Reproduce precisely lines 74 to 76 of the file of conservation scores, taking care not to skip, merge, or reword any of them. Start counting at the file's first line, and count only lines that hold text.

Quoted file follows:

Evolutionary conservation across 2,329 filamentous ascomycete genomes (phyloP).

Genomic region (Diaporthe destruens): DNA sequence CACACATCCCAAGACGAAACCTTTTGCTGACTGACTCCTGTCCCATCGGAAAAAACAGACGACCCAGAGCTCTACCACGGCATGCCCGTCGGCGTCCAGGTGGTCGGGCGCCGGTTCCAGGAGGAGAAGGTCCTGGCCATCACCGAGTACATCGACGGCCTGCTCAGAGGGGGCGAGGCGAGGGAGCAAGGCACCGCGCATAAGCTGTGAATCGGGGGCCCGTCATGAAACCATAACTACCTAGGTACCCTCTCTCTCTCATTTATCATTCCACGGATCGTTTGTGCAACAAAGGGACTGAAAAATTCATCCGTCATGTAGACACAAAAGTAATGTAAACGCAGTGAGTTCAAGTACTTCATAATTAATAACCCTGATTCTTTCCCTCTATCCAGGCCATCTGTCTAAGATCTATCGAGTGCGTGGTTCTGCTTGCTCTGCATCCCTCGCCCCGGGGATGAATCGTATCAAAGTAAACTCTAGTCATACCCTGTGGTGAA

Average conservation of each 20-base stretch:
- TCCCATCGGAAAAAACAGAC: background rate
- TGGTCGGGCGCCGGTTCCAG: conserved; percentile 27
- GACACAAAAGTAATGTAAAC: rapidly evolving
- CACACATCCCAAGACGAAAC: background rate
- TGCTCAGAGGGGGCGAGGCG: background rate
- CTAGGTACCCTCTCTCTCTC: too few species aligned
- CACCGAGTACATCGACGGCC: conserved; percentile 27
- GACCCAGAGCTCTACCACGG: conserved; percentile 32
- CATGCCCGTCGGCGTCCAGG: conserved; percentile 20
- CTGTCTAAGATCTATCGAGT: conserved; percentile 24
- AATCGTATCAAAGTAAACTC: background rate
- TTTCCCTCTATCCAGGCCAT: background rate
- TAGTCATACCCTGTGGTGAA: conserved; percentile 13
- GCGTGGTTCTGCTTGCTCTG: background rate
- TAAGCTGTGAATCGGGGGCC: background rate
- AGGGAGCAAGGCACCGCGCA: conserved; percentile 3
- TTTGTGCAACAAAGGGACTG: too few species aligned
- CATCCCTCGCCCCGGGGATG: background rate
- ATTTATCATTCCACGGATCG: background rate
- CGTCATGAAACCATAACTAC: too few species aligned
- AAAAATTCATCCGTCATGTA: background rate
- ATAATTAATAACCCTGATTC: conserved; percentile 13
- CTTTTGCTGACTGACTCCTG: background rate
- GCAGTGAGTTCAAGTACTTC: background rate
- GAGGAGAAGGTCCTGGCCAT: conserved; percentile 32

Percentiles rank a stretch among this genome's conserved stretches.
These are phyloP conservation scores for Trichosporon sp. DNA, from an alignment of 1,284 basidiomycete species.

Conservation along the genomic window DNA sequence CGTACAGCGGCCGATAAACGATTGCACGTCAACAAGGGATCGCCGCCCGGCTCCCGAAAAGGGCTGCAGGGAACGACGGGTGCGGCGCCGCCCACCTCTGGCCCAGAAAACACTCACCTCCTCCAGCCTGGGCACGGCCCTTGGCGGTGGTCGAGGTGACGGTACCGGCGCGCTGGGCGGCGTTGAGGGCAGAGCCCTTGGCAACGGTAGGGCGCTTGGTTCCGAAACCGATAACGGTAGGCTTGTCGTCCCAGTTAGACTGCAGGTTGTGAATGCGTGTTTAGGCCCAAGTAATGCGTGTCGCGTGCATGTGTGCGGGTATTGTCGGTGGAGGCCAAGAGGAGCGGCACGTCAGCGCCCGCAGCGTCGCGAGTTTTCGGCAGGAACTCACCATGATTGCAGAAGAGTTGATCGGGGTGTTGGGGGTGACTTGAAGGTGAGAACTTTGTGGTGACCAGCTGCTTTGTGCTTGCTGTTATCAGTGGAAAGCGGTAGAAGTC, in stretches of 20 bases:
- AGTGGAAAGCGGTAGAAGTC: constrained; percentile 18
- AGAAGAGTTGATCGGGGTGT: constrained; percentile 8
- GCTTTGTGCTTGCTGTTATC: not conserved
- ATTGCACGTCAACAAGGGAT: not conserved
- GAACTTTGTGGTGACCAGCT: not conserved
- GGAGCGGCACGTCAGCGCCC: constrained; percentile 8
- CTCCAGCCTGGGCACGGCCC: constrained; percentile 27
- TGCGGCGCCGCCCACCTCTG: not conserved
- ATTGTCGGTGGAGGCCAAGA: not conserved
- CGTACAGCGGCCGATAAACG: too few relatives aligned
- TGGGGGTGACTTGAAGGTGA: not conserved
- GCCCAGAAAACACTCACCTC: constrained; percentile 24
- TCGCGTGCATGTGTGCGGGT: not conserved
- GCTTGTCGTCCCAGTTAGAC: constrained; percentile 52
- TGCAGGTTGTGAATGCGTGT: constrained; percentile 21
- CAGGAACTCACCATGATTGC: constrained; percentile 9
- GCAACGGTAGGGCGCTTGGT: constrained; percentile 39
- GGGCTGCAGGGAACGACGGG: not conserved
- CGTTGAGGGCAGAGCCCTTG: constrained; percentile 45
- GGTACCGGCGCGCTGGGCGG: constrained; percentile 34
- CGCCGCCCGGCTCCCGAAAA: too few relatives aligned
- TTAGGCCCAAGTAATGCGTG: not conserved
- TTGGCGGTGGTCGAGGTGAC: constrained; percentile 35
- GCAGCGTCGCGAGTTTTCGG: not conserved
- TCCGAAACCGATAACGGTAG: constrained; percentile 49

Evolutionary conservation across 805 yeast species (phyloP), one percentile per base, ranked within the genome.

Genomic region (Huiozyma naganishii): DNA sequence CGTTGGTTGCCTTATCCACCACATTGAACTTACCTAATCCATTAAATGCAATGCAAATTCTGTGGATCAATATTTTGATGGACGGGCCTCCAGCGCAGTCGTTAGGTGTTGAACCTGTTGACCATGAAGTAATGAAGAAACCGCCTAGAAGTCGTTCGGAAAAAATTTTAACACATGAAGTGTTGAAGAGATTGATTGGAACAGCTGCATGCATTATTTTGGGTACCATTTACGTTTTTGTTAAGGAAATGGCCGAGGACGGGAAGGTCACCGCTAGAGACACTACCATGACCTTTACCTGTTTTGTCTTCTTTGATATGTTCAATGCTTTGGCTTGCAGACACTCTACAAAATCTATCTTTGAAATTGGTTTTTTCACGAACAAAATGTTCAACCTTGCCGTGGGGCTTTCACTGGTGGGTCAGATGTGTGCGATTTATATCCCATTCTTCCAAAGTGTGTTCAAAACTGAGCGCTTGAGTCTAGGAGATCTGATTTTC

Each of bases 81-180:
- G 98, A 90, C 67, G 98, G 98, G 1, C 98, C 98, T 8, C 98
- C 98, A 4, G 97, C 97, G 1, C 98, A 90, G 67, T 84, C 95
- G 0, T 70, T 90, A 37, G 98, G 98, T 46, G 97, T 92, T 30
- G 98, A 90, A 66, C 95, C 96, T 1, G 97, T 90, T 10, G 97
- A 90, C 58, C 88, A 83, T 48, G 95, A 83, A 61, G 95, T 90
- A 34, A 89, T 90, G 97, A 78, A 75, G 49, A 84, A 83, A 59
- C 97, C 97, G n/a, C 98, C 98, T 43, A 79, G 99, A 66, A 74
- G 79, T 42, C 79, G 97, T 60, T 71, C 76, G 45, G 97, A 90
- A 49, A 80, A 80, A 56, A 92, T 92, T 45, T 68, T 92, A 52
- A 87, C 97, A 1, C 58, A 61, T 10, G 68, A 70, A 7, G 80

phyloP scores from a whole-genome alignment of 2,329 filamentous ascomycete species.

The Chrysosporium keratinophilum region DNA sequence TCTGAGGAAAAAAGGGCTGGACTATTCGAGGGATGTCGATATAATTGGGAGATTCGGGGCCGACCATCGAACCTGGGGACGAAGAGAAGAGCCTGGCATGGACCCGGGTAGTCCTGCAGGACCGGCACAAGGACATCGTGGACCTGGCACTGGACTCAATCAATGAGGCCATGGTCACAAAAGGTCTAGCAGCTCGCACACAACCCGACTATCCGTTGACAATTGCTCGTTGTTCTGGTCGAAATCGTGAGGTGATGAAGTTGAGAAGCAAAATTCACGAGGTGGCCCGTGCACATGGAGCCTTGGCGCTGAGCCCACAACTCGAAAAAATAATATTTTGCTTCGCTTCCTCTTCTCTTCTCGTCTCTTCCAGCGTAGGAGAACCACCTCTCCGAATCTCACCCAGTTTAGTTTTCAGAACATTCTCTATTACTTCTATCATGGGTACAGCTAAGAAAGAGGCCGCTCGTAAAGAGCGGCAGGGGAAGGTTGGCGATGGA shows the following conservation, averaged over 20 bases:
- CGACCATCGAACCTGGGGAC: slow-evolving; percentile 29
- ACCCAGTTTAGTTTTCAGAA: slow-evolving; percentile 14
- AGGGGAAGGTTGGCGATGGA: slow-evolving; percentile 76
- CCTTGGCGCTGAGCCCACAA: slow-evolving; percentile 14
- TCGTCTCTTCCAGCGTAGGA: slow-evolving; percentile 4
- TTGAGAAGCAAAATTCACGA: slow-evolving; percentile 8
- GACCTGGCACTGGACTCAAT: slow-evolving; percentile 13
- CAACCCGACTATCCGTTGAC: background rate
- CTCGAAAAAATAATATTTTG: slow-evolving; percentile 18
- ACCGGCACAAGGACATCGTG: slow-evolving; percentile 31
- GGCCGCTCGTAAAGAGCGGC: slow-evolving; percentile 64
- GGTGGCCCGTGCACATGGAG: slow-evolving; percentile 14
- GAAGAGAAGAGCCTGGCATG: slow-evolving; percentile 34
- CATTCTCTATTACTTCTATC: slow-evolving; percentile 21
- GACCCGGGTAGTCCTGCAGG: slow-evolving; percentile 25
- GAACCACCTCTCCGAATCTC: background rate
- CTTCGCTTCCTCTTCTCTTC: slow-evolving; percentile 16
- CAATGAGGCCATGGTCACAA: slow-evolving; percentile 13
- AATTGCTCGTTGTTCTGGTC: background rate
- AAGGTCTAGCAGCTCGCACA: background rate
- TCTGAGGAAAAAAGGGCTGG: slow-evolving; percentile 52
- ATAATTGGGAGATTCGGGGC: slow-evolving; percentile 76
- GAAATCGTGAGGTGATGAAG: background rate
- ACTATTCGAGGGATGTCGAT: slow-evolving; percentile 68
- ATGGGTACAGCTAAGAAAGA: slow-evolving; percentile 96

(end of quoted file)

- AGGGGAAGGTTGGCGATGGA: slow-evolving; percentile 76
- CCTTGGCGCTGAGCCCACAA: slow-evolving; percentile 14
- TCGTCTCTTCCAGCGTAGGA: slow-evolving; percentile 4